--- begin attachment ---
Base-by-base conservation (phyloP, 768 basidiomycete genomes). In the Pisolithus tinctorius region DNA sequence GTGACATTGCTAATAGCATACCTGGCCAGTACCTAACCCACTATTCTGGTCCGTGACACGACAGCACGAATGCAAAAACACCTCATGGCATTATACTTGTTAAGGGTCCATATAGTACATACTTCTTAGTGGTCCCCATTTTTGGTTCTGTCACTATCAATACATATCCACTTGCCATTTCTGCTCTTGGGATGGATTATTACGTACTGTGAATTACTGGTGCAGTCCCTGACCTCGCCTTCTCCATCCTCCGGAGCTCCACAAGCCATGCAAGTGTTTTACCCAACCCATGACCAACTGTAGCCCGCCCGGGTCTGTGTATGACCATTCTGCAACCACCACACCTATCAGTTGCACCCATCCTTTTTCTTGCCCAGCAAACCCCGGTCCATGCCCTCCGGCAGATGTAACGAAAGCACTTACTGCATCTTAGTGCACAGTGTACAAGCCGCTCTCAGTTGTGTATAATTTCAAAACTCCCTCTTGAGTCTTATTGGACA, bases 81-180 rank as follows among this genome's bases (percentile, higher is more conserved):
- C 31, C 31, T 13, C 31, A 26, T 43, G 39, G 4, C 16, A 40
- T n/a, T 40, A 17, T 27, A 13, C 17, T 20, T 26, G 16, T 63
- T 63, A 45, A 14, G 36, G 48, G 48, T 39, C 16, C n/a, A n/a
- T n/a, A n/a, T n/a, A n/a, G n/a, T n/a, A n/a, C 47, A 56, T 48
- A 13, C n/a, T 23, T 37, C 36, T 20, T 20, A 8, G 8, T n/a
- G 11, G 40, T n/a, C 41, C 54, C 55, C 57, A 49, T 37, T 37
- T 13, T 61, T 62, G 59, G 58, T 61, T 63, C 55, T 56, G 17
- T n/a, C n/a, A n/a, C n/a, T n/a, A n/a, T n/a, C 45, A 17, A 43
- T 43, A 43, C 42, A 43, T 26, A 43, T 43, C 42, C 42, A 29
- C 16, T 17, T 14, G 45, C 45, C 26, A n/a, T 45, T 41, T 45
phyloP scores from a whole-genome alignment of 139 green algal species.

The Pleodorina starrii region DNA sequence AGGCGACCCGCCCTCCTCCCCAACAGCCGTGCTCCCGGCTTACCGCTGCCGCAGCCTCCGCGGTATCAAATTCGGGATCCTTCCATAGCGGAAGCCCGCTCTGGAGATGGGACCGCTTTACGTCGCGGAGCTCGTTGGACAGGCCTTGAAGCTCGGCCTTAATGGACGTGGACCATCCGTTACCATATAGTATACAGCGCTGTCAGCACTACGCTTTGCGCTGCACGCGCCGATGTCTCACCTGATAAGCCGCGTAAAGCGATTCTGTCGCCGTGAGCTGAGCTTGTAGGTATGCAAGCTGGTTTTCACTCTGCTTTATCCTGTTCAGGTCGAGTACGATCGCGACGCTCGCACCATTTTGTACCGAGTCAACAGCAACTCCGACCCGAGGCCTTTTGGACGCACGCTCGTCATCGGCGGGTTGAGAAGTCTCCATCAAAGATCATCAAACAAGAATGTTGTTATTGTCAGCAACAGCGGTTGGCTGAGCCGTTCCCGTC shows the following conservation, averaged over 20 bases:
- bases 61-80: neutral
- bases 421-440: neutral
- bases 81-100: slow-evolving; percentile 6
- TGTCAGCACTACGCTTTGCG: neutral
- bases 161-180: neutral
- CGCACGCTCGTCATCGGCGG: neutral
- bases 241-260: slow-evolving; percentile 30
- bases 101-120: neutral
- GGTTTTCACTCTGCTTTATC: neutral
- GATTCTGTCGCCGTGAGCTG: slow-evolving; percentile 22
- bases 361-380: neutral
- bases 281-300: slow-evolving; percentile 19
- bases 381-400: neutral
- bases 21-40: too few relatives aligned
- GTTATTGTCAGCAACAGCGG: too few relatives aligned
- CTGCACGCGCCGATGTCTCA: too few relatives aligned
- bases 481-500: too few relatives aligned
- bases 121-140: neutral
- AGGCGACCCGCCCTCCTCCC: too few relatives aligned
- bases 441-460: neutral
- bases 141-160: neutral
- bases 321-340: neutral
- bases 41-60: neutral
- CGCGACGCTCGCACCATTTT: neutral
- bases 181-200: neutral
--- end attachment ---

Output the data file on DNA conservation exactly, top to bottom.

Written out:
Base-by-base conservation (phyloP, 768 basidiomycete genomes). In the Pisolithus tinctorius region DNA sequence GTGACATTGCTAATAGCATACCTGGCCAGTACCTAACCCACTATTCTGGTCCGTGACACGACAGCACGAATGCAAAAACACCTCATGGCATTATACTTGTTAAGGGTCCATATAGTACATACTTCTTAGTGGTCCCCATTTTTGGTTCTGTCACTATCAATACATATCCACTTGCCATTTCTGCTCTTGGGATGGATTATTACGTACTGTGAATTACTGGTGCAGTCCCTGACCTCGCCTTCTCCATCCTCCGGAGCTCCACAAGCCATGCAAGTGTTTTACCCAACCCATGACCAACTGTAGCCCGCCCGGGTCTGTGTATGACCATTCTGCAACCACCACACCTATCAGTTGCACCCATCCTTTTTCTTGCCCAGCAAACCCCGGTCCATGCCCTCCGGCAGATGTAACGAAAGCACTTACTGCATCTTAGTGCACAGTGTACAAGCCGCTCTCAGTTGTGTATAATTTCAAAACTCCCTCTTGAGTCTTATTGGACA, bases 81-180 rank as follows among this genome's bases (percentile, higher is more conserved):
- C 31, C 31, T 13, C 31, A 26, T 43, G 39, G 4, C 16, A 40
- T n/a, T 40, A 17, T 27, A 13, C 17, T 20, T 26, G 16, T 63
- T 63, A 45, A 14, G 36, G 48, G 48, T 39, C 16, C n/a, A n/a
- T n/a, A n/a, T n/a, A n/a, G n/a, T n/a, A n/a, C 47, A 56, T 48
- A 13, C n/a, T 23, T 37, C 36, T 20, T 20, A 8, G 8, T n/a
- G 11, G 40, T n/a, C 41, C 54, C 55, C 57, A 49, T 37, T 37
- T 13, T 61, T 62, G 59, G 58, T 61, T 63, C 55, T 56, G 17
- T n/a, C n/a, A n/a, C n/a, T n/a, A n/a, T n/a, C 45, A 17, A 43
- T 43, A 43, C 42, A 43, T 26, A 43, T 43, C 42, C 42, A 29
- C 16, T 17, T 14, G 45, C 45, C 26, A n/a, T 45, T 41, T 45
phyloP scores from a whole-genome alignment of 139 green algal species.

The Pleodorina starrii region DNA sequence AGGCGACCCGCCCTCCTCCCCAACAGCCGTGCTCCCGGCTTACCGCTGCCGCAGCCTCCGCGGTATCAAATTCGGGATCCTTCCATAGCGGAAGCCCGCTCTGGAGATGGGACCGCTTTACGTCGCGGAGCTCGTTGGACAGGCCTTGAAGCTCGGCCTTAATGGACGTGGACCATCCGTTACCATATAGTATACAGCGCTGTCAGCACTACGCTTTGCGCTGCACGCGCCGATGTCTCACCTGATAAGCCGCGTAAAGCGATTCTGTCGCCGTGAGCTGAGCTTGTAGGTATGCAAGCTGGTTTTCACTCTGCTTTATCCTGTTCAGGTCGAGTACGATCGCGACGCTCGCACCATTTTGTACCGAGTCAACAGCAACTCCGACCCGAGGCCTTTTGGACGCACGCTCGTCATCGGCGGGTTGAGAAGTCTCCATCAAAGATCATCAAACAAGAATGTTGTTATTGTCAGCAACAGCGGTTGGCTGAGCCGTTCCCGTC shows the following conservation, averaged over 20 bases:
- bases 61-80: neutral
- bases 421-440: neutral
- bases 81-100: slow-evolving; percentile 6
- TGTCAGCACTACGCTTTGCG: neutral
- bases 161-180: neutral
- CGCACGCTCGTCATCGGCGG: neutral
- bases 241-260: slow-evolving; percentile 30
- bases 101-120: neutral
- GGTTTTCACTCTGCTTTATC: neutral
- GATTCTGTCGCCGTGAGCTG: slow-evolving; percentile 22
- bases 361-380: neutral
- bases 281-300: slow-evolving; percentile 19
- bases 381-400: neutral
- bases 21-40: too few relatives aligned
- GTTATTGTCAGCAACAGCGG: too few relatives aligned
- CTGCACGCGCCGATGTCTCA: too few relatives aligned
- bases 481-500: too few relatives aligned
- bases 121-140: neutral
- AGGCGACCCGCCCTCCTCCC: too few relatives aligned
- bases 441-460: neutral
- bases 141-160: neutral
- bases 321-340: neutral
- bases 41-60: neutral
- CGCGACGCTCGCACCATTTT: neutral
- bases 181-200: neutral